Men tend to be less profuse with their facial expressions. They will tease or use more vocal cues such as sarcasm in dealing with sensitive topics, while women are more stream of conscious talkers. Men give less eye contact during conversation and frown or squint more. It means they’re mulling over what’s being said. They prefer being shoulder to shoulder in conversation while women prefer being face to face. Women tolerate interruptions more than men.

Don’t be afraid to turn gender norms upside down. While the above is scientifically proven, consider the outliers. There are blunt women and effusively verbal men. Consistency is the key to character authenticity.

  1. It’s in the voice

Do all your characters speak like east coast college grads? If they are east coast college grads, fine. Now dig deeper. Look at their verb choices. Do they have pet phrases? A manner of speaking which reveals personality?

If number three above was the how of character speech, number four is the what. In one of my books, the hero was a well-educated man while the heroine was self-educated. She is fighting tooth and nail for every bit of progress. I made sure her voice reflected that on the page.

Men use commands more often than woman, and in a problematic situation, women ask more questions (to the chagrin of the males in the room). And that brings us to the next interesting point.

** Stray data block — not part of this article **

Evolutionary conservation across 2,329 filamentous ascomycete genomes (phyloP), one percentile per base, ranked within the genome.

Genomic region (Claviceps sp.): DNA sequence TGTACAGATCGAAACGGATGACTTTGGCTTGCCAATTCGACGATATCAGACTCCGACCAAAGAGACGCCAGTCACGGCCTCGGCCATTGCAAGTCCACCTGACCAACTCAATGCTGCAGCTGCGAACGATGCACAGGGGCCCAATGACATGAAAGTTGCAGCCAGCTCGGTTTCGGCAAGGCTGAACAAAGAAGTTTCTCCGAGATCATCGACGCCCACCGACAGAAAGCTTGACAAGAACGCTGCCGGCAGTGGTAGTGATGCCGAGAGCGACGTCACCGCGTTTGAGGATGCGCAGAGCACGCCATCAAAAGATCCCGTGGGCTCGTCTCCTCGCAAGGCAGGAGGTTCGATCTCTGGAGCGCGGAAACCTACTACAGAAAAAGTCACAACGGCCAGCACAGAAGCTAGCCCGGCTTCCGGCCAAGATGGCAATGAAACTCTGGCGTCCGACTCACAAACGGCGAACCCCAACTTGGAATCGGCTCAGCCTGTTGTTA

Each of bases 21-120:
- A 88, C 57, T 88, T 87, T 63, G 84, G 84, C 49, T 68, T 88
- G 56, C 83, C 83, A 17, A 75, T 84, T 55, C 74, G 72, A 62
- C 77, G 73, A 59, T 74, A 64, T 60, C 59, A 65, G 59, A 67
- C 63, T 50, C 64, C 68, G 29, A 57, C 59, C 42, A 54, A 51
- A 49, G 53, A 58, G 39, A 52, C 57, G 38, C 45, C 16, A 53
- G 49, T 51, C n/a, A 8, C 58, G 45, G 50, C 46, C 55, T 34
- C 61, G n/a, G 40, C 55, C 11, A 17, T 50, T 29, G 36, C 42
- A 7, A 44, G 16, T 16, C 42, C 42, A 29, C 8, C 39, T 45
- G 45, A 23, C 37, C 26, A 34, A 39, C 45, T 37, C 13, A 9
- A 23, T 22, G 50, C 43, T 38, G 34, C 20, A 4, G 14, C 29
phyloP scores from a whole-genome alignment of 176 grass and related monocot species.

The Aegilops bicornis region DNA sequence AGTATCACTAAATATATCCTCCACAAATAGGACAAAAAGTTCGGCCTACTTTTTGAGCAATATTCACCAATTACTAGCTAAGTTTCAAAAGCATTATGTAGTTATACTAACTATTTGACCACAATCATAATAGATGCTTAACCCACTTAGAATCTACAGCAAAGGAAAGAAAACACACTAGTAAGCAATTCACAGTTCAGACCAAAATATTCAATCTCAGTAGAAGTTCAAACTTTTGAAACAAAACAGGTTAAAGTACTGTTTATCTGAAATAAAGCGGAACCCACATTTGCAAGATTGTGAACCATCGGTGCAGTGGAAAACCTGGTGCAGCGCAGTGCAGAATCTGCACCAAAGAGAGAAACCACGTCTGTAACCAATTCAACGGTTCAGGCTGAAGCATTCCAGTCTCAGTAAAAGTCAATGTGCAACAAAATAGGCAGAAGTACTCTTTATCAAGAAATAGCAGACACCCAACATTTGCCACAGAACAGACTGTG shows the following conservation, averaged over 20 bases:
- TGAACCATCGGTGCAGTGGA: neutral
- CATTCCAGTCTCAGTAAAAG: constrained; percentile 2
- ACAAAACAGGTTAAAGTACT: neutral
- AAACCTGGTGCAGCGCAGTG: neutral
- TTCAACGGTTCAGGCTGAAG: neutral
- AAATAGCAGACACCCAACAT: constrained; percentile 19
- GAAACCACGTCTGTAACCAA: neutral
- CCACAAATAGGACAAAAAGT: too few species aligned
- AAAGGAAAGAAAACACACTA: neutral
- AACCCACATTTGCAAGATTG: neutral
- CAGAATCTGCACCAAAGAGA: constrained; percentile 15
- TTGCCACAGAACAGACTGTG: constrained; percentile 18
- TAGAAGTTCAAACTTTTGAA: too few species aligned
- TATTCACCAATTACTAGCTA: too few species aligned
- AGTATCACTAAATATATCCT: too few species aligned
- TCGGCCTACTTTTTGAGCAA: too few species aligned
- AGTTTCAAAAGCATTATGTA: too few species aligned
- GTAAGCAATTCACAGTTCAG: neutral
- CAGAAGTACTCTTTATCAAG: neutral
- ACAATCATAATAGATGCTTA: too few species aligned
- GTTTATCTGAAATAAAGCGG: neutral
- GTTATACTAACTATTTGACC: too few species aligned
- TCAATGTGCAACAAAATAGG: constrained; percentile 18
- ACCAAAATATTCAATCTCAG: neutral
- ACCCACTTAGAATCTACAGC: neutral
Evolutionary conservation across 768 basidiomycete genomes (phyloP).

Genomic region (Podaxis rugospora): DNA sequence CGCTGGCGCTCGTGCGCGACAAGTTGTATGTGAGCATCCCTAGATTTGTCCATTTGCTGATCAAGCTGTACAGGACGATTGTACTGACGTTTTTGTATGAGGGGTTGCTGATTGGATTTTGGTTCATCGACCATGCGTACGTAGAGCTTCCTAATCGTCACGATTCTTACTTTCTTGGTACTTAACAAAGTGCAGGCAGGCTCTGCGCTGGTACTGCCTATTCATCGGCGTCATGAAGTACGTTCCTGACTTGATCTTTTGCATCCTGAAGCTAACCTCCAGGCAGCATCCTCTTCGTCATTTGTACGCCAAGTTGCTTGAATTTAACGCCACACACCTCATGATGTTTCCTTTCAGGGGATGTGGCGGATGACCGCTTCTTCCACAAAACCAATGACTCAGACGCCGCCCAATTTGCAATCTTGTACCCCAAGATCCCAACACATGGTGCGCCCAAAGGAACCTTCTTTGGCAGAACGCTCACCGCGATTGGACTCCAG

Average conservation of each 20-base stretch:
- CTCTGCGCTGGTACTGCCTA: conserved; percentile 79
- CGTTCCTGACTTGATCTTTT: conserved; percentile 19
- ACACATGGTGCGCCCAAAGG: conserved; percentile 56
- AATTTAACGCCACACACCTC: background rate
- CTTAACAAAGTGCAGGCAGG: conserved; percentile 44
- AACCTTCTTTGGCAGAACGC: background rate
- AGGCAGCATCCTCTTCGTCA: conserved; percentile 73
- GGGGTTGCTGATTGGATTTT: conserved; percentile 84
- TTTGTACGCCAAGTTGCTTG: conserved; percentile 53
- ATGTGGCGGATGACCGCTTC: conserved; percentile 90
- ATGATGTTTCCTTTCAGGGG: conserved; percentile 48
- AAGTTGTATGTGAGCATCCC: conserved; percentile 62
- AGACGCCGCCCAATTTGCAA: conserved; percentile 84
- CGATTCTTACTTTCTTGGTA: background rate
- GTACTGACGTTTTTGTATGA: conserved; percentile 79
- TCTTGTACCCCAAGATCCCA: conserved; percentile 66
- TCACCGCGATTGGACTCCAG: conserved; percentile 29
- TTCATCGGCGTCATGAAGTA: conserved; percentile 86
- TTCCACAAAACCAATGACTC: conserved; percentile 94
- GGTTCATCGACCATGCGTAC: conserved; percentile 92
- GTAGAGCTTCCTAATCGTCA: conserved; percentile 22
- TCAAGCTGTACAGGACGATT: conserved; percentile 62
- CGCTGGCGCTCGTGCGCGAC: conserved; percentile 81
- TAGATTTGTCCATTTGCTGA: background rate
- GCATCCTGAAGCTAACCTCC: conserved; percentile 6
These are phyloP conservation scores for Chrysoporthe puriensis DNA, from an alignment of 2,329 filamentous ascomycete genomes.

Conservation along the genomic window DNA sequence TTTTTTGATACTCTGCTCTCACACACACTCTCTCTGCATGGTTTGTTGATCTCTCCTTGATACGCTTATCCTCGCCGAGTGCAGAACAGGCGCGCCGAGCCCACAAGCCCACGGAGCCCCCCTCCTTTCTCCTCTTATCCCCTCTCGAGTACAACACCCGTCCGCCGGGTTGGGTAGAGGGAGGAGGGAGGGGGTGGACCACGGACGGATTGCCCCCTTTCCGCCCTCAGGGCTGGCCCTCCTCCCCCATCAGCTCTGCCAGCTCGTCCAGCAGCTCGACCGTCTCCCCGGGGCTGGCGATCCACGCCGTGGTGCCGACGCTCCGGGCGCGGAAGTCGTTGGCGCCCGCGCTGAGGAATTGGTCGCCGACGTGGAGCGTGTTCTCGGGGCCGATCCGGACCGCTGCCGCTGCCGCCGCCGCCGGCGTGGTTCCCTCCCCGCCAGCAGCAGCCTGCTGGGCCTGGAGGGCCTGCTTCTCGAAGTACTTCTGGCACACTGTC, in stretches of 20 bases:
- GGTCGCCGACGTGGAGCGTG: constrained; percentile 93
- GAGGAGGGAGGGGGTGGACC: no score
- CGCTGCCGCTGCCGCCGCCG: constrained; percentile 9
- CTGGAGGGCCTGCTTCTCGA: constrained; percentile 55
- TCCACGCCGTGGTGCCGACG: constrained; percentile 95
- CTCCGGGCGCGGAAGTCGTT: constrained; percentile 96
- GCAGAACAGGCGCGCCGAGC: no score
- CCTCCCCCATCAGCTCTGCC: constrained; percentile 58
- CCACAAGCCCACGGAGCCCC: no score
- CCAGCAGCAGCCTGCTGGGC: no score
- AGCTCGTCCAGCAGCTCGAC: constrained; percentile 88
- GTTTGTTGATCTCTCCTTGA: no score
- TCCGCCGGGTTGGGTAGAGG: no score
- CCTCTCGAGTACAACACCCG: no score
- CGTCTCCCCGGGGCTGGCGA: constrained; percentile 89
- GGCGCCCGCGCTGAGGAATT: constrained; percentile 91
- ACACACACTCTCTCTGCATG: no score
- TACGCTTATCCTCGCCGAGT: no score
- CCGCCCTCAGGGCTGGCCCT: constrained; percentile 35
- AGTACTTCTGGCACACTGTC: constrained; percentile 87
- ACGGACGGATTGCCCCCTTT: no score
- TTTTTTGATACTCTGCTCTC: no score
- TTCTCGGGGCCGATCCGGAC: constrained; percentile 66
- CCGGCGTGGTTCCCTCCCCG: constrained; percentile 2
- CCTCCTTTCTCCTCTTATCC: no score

1. Dyads are it

Do you feel overwhelmed when writing a scene with three or more people? It’s a lot to juggle. Intimacy can get lost in the shuffle of setting and action. And what do you do when you’re writing, say a band of brothers series? Secondary characters need to shine for your readers to fall in love with them but not take over the book.

Dyads foster intimacy. In interpersonal communication theory, this means communication really is between two people and two people only. Person A speaks with person B and vice versa. They are both aware Person C is with them, but communication is always between two people. Person A can shift to Person C (thus creating a new dyad and Person B is out of the connection). This is why small group scenes can overwhelm. Ever had feedback like “There was too much going on” or “It was too much of XYZ characters”?

How does this translate to say a boardroom or ballroom scene?

Be aware of the dyads you create. More than ever, each word matters in an ensemble scene. You’ve heard the wisdom, if you show the reader a bat in chapter one, it better come back at later in the story (i.e. foreshadowing). Likewise, with your secondary characters and their dialogue, make it count.

Ask yourself, if their words reveal character? Move the story forward? Or feed the conflict?

If you find you’re writing group scenes, and the heroine and heroine’s arc is drifting, shift gears. Bring them together. Focus on a private moment in a crowd before returning to the ensemble cast. Your reader will feel the connection.